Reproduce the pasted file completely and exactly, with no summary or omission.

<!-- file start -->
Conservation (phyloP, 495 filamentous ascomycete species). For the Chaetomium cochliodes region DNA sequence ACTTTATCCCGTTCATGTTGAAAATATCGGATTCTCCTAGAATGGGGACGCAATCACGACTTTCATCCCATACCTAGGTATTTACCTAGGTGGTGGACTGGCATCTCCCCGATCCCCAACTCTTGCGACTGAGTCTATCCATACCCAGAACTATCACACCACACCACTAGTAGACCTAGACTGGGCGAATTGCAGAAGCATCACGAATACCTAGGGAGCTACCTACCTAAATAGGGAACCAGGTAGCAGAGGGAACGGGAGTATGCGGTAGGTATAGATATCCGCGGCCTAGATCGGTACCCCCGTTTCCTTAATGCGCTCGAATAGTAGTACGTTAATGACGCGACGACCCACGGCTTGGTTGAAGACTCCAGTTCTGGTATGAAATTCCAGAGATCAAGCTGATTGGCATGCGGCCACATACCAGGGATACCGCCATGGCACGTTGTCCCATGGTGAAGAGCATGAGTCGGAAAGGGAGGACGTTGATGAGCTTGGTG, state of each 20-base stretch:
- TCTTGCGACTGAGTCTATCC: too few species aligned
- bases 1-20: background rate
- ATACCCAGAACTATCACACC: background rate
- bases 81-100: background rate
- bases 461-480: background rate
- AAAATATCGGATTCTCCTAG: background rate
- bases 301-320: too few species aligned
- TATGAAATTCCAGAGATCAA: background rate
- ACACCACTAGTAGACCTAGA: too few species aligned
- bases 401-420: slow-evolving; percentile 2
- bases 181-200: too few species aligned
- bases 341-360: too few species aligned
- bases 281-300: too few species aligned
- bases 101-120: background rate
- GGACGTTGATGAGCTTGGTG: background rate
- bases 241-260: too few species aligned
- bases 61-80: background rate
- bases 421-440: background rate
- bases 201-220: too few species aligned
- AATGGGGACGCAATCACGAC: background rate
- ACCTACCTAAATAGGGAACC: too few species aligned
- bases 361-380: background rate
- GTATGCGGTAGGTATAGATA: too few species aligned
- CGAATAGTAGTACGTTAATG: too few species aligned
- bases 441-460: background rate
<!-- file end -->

Conservation (phyloP, 495 filamentous ascomycete species). For the Chaetomium cochliodes region DNA sequence ACTTTATCCCGTTCATGTTGAAAATATCGGATTCTCCTAGAATGGGGACGCAATCACGACTTTCATCCCATACCTAGGTATTTACCTAGGTGGTGGACTGGCATCTCCCCGATCCCCAACTCTTGCGACTGAGTCTATCCATACCCAGAACTATCACACCACACCACTAGTAGACCTAGACTGGGCGAATTGCAGAAGCATCACGAATACCTAGGGAGCTACCTACCTAAATAGGGAACCAGGTAGCAGAGGGAACGGGAGTATGCGGTAGGTATAGATATCCGCGGCCTAGATCGGTACCCCCGTTTCCTTAATGCGCTCGAATAGTAGTACGTTAATGACGCGACGACCCACGGCTTGGTTGAAGACTCCAGTTCTGGTATGAAATTCCAGAGATCAAGCTGATTGGCATGCGGCCACATACCAGGGATACCGCCATGGCACGTTGTCCCATGGTGAAGAGCATGAGTCGGAAAGGGAGGACGTTGATGAGCTTGGTG, state of each 20-base stretch:
- TCTTGCGACTGAGTCTATCC: too few species aligned
- bases 1-20: background rate
- ATACCCAGAACTATCACACC: background rate
- bases 81-100: background rate
- bases 461-480: background rate
- AAAATATCGGATTCTCCTAG: background rate
- bases 301-320: too few species aligned
- TATGAAATTCCAGAGATCAA: background rate
- ACACCACTAGTAGACCTAGA: too few species aligned
- bases 401-420: slow-evolving; percentile 2
- bases 181-200: too few species aligned
- bases 341-360: too few species aligned
- bases 281-300: too few species aligned
- bases 101-120: background rate
- GGACGTTGATGAGCTTGGTG: background rate
- bases 241-260: too few species aligned
- bases 61-80: background rate
- bases 421-440: background rate
- bases 201-220: too few species aligned
- AATGGGGACGCAATCACGAC: background rate
- ACCTACCTAAATAGGGAACC: too few species aligned
- bases 361-380: background rate
- GTATGCGGTAGGTATAGATA: too few species aligned
- CGAATAGTAGTACGTTAATG: too few species aligned
- bases 441-460: background rate